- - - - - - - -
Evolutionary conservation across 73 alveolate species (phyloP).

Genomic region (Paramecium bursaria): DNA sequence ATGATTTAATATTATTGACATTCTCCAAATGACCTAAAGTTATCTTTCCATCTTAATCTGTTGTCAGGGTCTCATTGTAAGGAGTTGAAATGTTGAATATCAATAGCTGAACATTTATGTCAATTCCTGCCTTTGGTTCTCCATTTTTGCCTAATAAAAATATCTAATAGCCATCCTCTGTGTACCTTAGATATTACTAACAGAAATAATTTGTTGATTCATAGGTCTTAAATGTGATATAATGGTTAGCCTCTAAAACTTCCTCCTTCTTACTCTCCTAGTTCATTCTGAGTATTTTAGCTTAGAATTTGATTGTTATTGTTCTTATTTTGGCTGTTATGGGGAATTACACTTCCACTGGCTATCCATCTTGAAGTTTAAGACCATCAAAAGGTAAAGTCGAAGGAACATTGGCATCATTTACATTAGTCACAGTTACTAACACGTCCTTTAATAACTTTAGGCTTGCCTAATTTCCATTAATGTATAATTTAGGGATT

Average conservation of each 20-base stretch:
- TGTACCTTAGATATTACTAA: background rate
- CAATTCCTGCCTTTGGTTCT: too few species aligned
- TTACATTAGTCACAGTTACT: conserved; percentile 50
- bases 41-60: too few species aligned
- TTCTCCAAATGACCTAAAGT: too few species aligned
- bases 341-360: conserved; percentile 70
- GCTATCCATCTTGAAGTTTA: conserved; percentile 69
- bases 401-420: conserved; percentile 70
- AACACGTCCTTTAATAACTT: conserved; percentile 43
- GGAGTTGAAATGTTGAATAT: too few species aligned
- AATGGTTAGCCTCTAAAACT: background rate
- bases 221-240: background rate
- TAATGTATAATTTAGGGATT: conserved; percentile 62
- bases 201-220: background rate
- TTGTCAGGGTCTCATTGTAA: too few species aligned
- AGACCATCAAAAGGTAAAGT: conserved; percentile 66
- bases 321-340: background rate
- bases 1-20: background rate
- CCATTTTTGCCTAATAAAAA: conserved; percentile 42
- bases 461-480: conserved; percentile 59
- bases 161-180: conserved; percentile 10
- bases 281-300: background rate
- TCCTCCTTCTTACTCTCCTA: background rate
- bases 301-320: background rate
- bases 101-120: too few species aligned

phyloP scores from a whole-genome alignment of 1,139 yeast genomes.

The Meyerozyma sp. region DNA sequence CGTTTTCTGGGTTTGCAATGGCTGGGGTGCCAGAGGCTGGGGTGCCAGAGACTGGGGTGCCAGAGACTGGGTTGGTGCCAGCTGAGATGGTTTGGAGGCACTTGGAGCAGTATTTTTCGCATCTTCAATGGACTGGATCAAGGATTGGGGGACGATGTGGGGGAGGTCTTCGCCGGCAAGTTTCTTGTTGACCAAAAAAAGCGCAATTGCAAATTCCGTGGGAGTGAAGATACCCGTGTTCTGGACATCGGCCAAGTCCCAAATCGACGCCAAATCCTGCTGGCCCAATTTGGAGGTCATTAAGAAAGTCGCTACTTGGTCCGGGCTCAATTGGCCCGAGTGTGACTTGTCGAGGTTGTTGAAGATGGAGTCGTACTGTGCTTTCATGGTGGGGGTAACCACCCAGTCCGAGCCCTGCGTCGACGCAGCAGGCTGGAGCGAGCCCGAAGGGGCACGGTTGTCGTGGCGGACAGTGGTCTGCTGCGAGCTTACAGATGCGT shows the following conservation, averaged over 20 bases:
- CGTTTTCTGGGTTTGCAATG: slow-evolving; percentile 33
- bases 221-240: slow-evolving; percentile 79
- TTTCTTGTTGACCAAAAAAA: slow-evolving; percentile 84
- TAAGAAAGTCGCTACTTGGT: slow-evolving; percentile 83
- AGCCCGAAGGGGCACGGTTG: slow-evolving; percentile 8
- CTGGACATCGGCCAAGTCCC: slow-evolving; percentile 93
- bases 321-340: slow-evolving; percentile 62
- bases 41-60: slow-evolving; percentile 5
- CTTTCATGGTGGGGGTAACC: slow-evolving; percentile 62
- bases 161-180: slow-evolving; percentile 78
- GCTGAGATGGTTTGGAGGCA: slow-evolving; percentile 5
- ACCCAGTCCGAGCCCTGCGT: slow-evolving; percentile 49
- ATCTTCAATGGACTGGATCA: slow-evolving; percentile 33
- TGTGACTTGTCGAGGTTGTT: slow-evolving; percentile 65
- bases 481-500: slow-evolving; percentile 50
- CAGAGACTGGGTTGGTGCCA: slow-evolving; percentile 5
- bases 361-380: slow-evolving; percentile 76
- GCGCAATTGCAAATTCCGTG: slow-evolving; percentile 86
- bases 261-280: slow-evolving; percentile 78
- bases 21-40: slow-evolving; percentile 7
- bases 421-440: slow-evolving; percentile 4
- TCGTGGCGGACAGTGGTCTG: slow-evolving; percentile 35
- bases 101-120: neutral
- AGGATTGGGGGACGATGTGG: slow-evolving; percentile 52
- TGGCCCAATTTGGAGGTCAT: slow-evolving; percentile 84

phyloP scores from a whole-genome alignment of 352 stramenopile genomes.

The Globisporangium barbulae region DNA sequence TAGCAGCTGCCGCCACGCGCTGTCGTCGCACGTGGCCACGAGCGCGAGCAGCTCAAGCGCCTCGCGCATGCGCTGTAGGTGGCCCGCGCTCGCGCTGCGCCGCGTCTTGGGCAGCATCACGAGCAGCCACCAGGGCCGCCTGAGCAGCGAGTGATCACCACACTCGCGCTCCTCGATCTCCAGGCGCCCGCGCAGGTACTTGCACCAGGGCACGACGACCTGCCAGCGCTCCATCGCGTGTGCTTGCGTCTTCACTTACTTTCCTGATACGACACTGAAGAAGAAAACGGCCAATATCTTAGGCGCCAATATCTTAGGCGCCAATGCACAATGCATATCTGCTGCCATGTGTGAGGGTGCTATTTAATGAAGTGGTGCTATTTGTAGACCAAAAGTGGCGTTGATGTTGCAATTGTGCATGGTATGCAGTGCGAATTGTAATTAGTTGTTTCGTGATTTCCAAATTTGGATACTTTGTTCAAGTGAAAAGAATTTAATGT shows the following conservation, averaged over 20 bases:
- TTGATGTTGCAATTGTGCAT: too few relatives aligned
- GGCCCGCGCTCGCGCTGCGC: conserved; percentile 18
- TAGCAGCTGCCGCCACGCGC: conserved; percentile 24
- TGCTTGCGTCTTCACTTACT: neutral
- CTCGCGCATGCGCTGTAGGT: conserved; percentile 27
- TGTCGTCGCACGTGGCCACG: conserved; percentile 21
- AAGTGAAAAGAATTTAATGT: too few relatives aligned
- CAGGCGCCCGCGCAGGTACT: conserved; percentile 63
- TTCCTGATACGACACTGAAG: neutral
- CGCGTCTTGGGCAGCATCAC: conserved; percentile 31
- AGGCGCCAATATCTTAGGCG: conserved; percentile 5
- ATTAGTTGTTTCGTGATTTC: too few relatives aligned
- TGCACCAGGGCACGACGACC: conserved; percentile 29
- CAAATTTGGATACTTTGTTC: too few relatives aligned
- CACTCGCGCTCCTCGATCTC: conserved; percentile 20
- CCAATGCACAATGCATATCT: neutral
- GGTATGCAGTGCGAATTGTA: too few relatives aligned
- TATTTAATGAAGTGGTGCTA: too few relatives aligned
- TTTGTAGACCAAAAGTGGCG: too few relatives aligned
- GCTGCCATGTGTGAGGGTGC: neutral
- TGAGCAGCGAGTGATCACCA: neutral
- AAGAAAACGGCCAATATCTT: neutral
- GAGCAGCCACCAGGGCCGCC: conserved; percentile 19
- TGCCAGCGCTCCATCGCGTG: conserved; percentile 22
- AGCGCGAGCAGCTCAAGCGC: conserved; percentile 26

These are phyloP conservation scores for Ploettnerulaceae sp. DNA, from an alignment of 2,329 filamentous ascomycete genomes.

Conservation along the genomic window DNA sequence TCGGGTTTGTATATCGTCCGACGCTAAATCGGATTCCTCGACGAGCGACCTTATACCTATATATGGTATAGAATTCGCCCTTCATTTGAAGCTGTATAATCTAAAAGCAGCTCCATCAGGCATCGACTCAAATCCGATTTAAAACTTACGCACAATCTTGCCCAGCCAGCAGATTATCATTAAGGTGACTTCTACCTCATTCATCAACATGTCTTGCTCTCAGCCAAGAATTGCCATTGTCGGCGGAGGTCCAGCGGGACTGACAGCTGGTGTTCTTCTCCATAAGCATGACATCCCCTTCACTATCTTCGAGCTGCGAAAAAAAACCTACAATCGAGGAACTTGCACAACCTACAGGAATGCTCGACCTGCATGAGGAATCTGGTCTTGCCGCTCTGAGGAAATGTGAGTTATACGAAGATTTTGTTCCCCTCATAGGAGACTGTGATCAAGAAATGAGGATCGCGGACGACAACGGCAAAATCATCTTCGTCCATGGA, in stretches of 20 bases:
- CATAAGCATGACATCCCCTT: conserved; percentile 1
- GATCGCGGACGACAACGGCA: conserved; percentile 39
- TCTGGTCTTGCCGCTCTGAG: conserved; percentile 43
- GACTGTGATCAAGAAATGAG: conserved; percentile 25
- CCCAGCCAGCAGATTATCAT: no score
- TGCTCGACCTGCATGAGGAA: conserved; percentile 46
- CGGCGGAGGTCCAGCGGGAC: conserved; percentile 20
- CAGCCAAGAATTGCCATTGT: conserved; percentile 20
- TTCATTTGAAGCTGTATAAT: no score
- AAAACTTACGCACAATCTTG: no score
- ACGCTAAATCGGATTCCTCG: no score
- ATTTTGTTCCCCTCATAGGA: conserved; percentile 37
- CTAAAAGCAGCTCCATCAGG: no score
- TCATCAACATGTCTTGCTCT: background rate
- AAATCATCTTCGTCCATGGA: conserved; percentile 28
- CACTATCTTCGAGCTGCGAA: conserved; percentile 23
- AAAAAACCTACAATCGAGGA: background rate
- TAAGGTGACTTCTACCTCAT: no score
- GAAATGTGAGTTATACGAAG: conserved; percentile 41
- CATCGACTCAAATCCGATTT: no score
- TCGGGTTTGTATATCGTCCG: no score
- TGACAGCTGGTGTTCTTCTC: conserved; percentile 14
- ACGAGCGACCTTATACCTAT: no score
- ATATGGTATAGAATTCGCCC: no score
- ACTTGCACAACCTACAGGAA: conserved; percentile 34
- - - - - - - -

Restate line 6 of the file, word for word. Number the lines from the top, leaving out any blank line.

- TTACATTAGTCACAGTTACT: conserved; percentile 50